I also admire the fact that you stood by your words and rightfully demanded the Rs 10 lakhs promised you by some troll maulvi, who suddenly emerged from oblivion for his brief moment in the limelight, thanks to you.

But what is the uproar all about? Let us go back to your tweets, that have sent birds of all feathers aflutter — from religious fanatics to champions of ‘the right to freedom of expression’ — and unleashing a new national debate in the process.

You start by tweeting: ‘God bless everyone.’ So far so good. God knows we are all in need of a blessing, now more than ever.

‘I‘m not a Muslim and I have to be woken up by the Azaan in the morning. When will this forced religiousness end in India,’ you ask.

It is a valid question and your reasoning is ‘sound’. An Indian is subject to noise pollution almost every moment of his life — be it the honking of cars, the bursting of crackers or, horror of horrors, the loudspeaker at every imaginable occasion! Any sane citizen ought to be in complete agreement with you.

After all, not disturbing another’s peace with our own religiosity is plain good sense. But, is it also in good spirit to raise this question during a time when divisive forces are screaming louder than ever?

It reeks of privilege and insensitivity — somewhat like complaining of the weather, a first world problem, when children are starving in Africa.

It must be most annoying to have to wake up to the sound of azaan. But it must be equally annoying to have your food choices dictated to you? Is that not forced religiousness, to quote your own words?

And it must be more than annoying to have one’s life or that of a loved one’s, suddenly snatched away by a bunch of gau rakshaks?

How did you sleep through the cries of a Mohammad Akhlaq, or a Pehlu Khan being beaten to death? Did you then tweet, ‘Goondagardi hai, bas’?

You next say: ‘And by the way Mohammed did not have electricity when he made Islam.. Why do I have to have this cacophony after Edison? I don’t believe in any temple or gurudwara using electricity to wake up people who don’t follow the religion . Why then..? Honest? True?’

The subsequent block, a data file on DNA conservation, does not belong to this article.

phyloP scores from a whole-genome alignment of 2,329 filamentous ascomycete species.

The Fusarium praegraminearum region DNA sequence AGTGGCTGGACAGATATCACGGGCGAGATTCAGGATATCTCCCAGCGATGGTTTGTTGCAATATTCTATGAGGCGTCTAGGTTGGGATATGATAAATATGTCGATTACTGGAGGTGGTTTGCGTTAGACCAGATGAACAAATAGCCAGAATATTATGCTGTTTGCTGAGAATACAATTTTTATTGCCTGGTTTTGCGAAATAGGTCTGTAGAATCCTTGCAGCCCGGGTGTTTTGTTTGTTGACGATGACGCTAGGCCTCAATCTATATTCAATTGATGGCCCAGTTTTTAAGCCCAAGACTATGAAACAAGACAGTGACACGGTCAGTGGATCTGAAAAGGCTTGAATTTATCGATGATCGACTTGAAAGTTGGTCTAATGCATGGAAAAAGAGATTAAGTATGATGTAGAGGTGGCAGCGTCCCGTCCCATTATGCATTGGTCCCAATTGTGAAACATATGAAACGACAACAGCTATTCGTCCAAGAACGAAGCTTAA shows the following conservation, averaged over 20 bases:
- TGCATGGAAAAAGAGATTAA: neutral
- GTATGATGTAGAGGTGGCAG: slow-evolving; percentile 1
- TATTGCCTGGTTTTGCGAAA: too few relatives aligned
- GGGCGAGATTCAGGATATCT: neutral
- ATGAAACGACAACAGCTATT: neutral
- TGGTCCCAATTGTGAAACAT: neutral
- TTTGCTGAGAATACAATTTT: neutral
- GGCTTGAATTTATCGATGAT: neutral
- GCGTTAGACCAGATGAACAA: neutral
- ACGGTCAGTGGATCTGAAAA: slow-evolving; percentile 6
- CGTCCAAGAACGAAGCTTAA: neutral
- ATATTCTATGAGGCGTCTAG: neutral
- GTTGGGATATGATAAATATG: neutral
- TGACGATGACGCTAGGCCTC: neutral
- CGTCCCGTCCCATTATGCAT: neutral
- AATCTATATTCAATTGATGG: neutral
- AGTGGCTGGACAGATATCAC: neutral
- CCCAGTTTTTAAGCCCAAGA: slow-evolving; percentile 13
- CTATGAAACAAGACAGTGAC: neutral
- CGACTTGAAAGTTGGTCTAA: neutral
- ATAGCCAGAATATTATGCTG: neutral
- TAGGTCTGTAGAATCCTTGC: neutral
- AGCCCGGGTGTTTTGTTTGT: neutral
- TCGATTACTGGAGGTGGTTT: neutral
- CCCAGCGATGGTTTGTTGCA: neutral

Flawless logic again. Except that ‘cacophony’ is subjective. What is ‘music’ to one may be ‘noise’ to another and vice versa. Just the way your tweet may seem very meaningful to one and unnecessary din to another.

Also, is forced religiousness the only source of noise pollution in our country? What about forced nationalism? If there is no need to be loud in our religious displays there shouldn’t be a necessity for loud displays of patriotism either. Honest? True? Hope you will soon tweet about this nuisance too.

I am not a Muslim, you say, and that you are a secular, liberal human being. According to you, this category of people is a minority in our country, and that is truer than you imagine. Liberals today are the fringe elements, and gau rakshaks, mainstream. But a charge often laid against liberals is that of selective outrage. Hope you are not going to be guilty of the same.

It is high time we wake up to all instances of forced religiousness and goondagardi, not ‘some’. We cannot cry racism abroad unless we do the same when Africans and North Easterners are assaulted closer home.

Fanaticism, too, can lurk in the recesses of our own hearts, not just in the easily identifiable garb of a ridiculous maulvi announcing a fatwa. (I do hope that man is forced to pay up!)

I would like to believe that the true spirit of our country is embodied in Pooja Bhattji’s tweet (which I came across in connection with yours): ‘I wake each morning to the sound of church bells & the azaan in a quiet bylane of Bandra. I light an agarbatti & salute the spirit of India.’

This spirit lies dormant somewhere, suppressed by the loud voices of disharmony and discord. It is this quiet spirit that must awaken now, so that we can truthfully sing with you,

Jagi dhadkan nayi
Jaana zinda hoon main toh abhi

Perhaps it is a good thing that you’ve been forced to wake up, Sonuji.  For much more is at stake, than just your sleep.

— A fellow liberal

So what is your Nationalism Quotient?

Uttam's Take

“Lose your TV and keep your sanity,” a friend had advised some time back.

She gave away her TV set about two years ago and has been glowing ever since.

“Ignorance is bliss,” she croons, whenever asked the secret of her great skin.

Since my refrigerator has packed up and my washing machine is in its death throes, I decided to retain the one thing that still works in the house.

And so I have paid the price — sitting before the idiot box every evening has led to dull skin as well as brain damage.

For example, I no longer know whether I am secular, pseudo secular, nationalist, hyper-nationalist, a dove, a hawk or what.

I thought people love their country by default, like they love their mother, and did not give much thought to it before.

I did curse it each time I saw a pothole on the road, but never felt any less patriotic.

But now, seeing the nationalistic fervour of some of our news anchors and guests, who seem to be screaming at us to ‘Chaaarge!’ at the enemy, I feel nervous.

Am I up to it?

Am I battle ready?

I decided to consult an expert — a retired general, with an impressive grey mustache — and take some tips from him.